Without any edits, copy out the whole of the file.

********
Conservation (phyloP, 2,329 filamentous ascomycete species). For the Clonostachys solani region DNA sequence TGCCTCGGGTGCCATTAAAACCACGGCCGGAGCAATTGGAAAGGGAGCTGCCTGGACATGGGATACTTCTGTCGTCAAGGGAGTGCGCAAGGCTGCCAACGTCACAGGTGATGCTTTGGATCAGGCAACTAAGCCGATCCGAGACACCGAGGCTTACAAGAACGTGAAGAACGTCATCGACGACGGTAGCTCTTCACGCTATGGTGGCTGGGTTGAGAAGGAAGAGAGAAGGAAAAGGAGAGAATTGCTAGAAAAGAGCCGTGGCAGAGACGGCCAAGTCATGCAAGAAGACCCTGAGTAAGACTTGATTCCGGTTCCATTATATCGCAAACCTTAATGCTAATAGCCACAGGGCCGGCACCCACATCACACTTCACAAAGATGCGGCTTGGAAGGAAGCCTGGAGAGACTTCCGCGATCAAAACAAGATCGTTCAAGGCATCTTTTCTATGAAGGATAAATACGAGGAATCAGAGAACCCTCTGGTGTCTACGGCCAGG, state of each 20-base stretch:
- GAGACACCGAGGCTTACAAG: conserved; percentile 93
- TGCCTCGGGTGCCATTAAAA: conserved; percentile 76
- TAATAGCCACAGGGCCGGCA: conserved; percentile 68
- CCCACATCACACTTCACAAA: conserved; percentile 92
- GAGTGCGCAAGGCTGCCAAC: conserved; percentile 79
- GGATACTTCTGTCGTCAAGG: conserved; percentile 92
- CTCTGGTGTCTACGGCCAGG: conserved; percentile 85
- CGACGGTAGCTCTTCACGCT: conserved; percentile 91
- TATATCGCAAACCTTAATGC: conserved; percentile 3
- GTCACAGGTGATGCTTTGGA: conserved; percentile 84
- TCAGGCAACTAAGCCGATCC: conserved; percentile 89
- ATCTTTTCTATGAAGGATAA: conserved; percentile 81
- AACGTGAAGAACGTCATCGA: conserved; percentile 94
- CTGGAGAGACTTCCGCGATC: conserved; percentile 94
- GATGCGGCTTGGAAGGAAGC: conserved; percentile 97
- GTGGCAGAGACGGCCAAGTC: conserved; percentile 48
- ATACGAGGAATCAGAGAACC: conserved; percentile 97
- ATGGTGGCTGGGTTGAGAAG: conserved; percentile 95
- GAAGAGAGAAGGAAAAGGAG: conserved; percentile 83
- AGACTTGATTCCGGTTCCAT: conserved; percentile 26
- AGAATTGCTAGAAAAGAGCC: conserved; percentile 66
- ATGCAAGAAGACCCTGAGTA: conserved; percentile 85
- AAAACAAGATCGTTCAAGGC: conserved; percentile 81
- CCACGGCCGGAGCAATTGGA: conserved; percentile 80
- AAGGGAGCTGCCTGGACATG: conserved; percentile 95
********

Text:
Conservation (phyloP, 2,329 filamentous ascomycete species). For the Clonostachys solani region DNA sequence TGCCTCGGGTGCCATTAAAACCACGGCCGGAGCAATTGGAAAGGGAGCTGCCTGGACATGGGATACTTCTGTCGTCAAGGGAGTGCGCAAGGCTGCCAACGTCACAGGTGATGCTTTGGATCAGGCAACTAAGCCGATCCGAGACACCGAGGCTTACAAGAACGTGAAGAACGTCATCGACGACGGTAGCTCTTCACGCTATGGTGGCTGGGTTGAGAAGGAAGAGAGAAGGAAAAGGAGAGAATTGCTAGAAAAGAGCCGTGGCAGAGACGGCCAAGTCATGCAAGAAGACCCTGAGTAAGACTTGATTCCGGTTCCATTATATCGCAAACCTTAATGCTAATAGCCACAGGGCCGGCACCCACATCACACTTCACAAAGATGCGGCTTGGAAGGAAGCCTGGAGAGACTTCCGCGATCAAAACAAGATCGTTCAAGGCATCTTTTCTATGAAGGATAAATACGAGGAATCAGAGAACCCTCTGGTGTCTACGGCCAGG, state of each 20-base stretch:
- GAGACACCGAGGCTTACAAG: conserved; percentile 93
- TGCCTCGGGTGCCATTAAAA: conserved; percentile 76
- TAATAGCCACAGGGCCGGCA: conserved; percentile 68
- CCCACATCACACTTCACAAA: conserved; percentile 92
- GAGTGCGCAAGGCTGCCAAC: conserved; percentile 79
- GGATACTTCTGTCGTCAAGG: conserved; percentile 92
- CTCTGGTGTCTACGGCCAGG: conserved; percentile 85
- CGACGGTAGCTCTTCACGCT: conserved; percentile 91
- TATATCGCAAACCTTAATGC: conserved; percentile 3
- GTCACAGGTGATGCTTTGGA: conserved; percentile 84
- TCAGGCAACTAAGCCGATCC: conserved; percentile 89
- ATCTTTTCTATGAAGGATAA: conserved; percentile 81
- AACGTGAAGAACGTCATCGA: conserved; percentile 94
- CTGGAGAGACTTCCGCGATC: conserved; percentile 94
- GATGCGGCTTGGAAGGAAGC: conserved; percentile 97
- GTGGCAGAGACGGCCAAGTC: conserved; percentile 48
- ATACGAGGAATCAGAGAACC: conserved; percentile 97
- ATGGTGGCTGGGTTGAGAAG: conserved; percentile 95
- GAAGAGAGAAGGAAAAGGAG: conserved; percentile 83
- AGACTTGATTCCGGTTCCAT: conserved; percentile 26
- AGAATTGCTAGAAAAGAGCC: conserved; percentile 66
- ATGCAAGAAGACCCTGAGTA: conserved; percentile 85
- AAAACAAGATCGTTCAAGGC: conserved; percentile 81
- CCACGGCCGGAGCAATTGGA: conserved; percentile 80
- AAGGGAGCTGCCTGGACATG: conserved; percentile 95